Potential bias also exists in the horizontal and vertical distribution of warming (Fig. S18 in the online supplemental material), with implications for local (Fig. 6) and regional (Figs. 7 and 11; Francis and Vavrus 2015; Ye and Messori 2021) thickness gradients, as well as the broader investigation of the impacts of Arctic amplification on midlatitude weather (Smith et al. 2019; Cohen et al. 2020; Blackport and Screen 2020). For example, CMIP6 models tend to overestimate historical upper-tropospheric warming in the lower latitudes (McKitrick and Christy 2020; Keil et al. 2021) while underestimating upper-tropospheric warming in the Arctic (He et al. 2020; Ye and Messori 2021). This impacts how CMIP6 models portray both local and hemisphere-wide gradients in tropospheric thickness. For example, with midlatitude North America warming slower than either the Arctic or tropics, local thickness gradients strengthen across the southern United States in winter but weaken over Canada (Fig. 6a). At a larger scale, the hemisphere-wide thickness difference between midlatitudes and the Arctic weakened for the period 1980–2014 based on ERA5 data, but that difference increased for most CMIP6 models (Fig. 12, right, y axis). In winter (Fig. 12d), the high-resolution multimodel mean is also beyond the 95% confidence interval for ERA5; however, the ERA5 trend is not statistically significant and the sign of the CMIP6 trends is not consistently positive.

There is also substantial evidence that historical discrepancies between upper-level warming rates in observations versus climate models are largely explainable by internal variability of poleward heat transport (Perlwitz et al. 2015; He et al. 2020; Po-Chedley et al. 2021; Ye and Messori 2021). Indeed, when analyses are extended beyond 1980–2014 to include more recent years, observed relations between Arctic sea ice loss and atmospheric circulation weaken (Blackport and Screen 2020; Smith et al. 2022), coming closer to model results. Therefore, the CMIP6 multimodel mean trend in thickness gradients may be a realistic representation of the forced response to long-term global warming despite differences with ERA5. Additional analyses through efforts like the Polar Amplification Model Intercomparison Project (Smith et al. 2019, 2022) will continue to refine our understanding.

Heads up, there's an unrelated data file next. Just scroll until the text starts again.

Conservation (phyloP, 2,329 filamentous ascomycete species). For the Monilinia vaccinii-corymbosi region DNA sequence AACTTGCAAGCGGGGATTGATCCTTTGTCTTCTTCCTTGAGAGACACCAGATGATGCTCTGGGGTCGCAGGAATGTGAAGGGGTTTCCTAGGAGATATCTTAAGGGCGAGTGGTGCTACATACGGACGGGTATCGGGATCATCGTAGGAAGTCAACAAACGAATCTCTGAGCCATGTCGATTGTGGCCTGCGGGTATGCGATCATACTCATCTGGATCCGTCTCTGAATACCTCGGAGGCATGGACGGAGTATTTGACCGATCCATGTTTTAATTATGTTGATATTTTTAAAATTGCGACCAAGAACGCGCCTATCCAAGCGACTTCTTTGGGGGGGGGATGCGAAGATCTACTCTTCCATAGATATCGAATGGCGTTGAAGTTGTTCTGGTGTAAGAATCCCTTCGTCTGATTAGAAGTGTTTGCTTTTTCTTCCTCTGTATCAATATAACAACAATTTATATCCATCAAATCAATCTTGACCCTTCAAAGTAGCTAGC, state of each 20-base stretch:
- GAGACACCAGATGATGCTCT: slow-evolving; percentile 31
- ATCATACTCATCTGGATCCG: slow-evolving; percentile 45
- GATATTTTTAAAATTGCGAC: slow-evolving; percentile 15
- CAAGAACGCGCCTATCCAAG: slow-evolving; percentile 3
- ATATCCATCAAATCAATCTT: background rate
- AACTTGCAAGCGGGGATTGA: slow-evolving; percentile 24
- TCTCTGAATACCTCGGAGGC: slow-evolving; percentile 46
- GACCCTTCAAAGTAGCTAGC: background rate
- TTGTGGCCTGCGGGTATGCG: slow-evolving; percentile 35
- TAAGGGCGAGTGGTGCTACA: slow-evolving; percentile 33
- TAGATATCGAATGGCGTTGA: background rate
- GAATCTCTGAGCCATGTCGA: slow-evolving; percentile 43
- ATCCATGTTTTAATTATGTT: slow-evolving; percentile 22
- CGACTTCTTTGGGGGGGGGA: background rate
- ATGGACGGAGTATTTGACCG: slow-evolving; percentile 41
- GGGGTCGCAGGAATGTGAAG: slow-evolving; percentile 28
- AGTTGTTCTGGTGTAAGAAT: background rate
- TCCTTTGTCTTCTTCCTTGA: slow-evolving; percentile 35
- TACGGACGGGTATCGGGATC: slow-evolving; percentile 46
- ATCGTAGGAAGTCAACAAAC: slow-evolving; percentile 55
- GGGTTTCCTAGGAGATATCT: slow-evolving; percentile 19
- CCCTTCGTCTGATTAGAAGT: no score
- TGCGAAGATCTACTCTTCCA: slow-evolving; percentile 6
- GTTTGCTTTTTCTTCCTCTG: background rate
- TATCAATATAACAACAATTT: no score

5. Conclusions

The results reported here enhance our understanding of ETC propagation in a warming world in several ways. We showed that models with a higher spatial resolution (100-km nominal resolution or finer) outperform coarser models at matching observed ETC propagation speed and meridionality, although they still exhibit some regional biases. Using these higher-resolution models, projections of ETC propagation are regionally and seasonally variable. In winter, slower ETC propagation throughout North America and poleward of 60°N contrasts with faster propagation in the Pacific. ETC propagation also becomes more zonal. In summer, trends are weaker, although trends toward slower propagation are most common. Propagation becomes more zonal over Canada and part of the North Atlantic but more meridional over parts of Eurasia.